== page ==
Other than being an excellent substitute to WhatsApp, Telegram actually has some potentially popular features. For one, the company prides itself on its security and is subsequently offering $200,000 to anyone who can crack the security of its MTProto. Further, Telegram has a SnapChat-like feature that allows users to set a self-destruct timer on messages, enabling what Telegram calls Secret Chats.

Nothing to scoff at
Given that Telegram has both proven to be a formidable substitute and that WhatsApp arguably has not proved monetization at meaningful scale, Facebook ought to respectfully fear Telegram and hopefully come up with a plan to compete with free. The task doesn't sound easy. With challenges like these, it is far too early for investors to get excited about Facebook's new app.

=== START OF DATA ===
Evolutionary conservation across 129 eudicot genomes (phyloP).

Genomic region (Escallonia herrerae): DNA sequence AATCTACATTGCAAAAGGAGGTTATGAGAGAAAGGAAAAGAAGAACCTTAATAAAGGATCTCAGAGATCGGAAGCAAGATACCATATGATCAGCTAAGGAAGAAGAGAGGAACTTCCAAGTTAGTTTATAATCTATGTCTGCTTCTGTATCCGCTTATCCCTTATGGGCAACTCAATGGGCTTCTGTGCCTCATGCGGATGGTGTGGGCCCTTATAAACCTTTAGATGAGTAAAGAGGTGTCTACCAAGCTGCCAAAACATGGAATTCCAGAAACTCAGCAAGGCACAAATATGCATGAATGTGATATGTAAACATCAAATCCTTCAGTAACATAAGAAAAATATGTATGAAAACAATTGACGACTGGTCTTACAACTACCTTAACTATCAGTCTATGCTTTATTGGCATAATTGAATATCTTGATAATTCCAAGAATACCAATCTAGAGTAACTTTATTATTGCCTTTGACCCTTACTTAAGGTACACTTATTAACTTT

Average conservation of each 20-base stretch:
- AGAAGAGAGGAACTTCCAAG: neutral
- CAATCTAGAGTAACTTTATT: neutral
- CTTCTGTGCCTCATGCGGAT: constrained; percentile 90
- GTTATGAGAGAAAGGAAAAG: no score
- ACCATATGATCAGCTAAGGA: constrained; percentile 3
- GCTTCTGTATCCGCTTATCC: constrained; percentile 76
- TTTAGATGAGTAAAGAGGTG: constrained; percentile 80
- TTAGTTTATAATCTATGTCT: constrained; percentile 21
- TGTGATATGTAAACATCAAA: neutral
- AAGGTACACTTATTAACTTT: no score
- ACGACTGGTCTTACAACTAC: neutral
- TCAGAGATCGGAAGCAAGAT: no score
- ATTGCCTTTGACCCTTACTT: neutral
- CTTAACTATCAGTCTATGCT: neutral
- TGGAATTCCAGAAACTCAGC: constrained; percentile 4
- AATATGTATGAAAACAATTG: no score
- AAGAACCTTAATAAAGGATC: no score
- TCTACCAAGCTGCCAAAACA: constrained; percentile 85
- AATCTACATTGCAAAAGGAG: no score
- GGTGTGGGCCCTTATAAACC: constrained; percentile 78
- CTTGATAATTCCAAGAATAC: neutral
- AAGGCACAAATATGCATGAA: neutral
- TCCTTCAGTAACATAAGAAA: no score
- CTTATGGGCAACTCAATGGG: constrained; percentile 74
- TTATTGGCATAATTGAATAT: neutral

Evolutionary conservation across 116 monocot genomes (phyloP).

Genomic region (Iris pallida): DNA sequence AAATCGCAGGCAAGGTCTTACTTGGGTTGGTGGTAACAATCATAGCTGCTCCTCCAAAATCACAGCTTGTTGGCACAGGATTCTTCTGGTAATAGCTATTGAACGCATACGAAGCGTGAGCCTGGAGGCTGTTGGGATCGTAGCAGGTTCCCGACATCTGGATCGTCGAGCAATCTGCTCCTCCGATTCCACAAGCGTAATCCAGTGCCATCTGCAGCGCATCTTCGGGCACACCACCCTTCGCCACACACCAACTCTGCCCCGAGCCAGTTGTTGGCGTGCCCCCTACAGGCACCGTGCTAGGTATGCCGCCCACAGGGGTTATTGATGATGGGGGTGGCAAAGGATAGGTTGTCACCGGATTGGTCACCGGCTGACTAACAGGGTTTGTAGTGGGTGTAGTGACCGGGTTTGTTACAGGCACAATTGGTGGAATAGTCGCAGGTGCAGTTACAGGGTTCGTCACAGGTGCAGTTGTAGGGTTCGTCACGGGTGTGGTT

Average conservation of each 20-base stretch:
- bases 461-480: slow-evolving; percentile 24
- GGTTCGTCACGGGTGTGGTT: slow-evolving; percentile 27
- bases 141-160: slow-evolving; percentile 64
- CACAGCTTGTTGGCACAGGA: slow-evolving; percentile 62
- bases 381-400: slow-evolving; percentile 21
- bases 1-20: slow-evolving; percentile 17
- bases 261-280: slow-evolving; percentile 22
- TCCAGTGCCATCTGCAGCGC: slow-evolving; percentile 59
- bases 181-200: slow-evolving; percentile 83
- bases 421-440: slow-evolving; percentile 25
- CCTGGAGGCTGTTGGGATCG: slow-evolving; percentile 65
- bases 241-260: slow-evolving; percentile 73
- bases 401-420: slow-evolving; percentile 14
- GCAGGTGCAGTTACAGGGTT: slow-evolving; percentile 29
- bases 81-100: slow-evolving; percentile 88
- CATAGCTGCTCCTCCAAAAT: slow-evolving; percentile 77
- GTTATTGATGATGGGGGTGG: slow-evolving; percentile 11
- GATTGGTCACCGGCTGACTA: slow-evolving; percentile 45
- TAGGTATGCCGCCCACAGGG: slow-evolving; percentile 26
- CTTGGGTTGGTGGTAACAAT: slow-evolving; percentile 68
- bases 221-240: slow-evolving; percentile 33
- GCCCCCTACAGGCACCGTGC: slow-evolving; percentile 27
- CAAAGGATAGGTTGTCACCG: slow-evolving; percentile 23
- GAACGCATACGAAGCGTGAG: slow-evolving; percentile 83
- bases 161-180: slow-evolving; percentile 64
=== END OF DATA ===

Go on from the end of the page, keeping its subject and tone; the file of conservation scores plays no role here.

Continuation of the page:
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Read/Post Comments (7) | Recommend This Article (1)

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  • Report this Comment On March 01, 2014, at 3:33 PM, djtetsu wrote:

    Agreed, at the end of the day, there will always be the potential for the next social net work. It is not like putting together a factory to sell cars. It takes a few computer geeks, really..

  • Report this Comment On March 01, 2014, at 9:18 PM, glane wrote: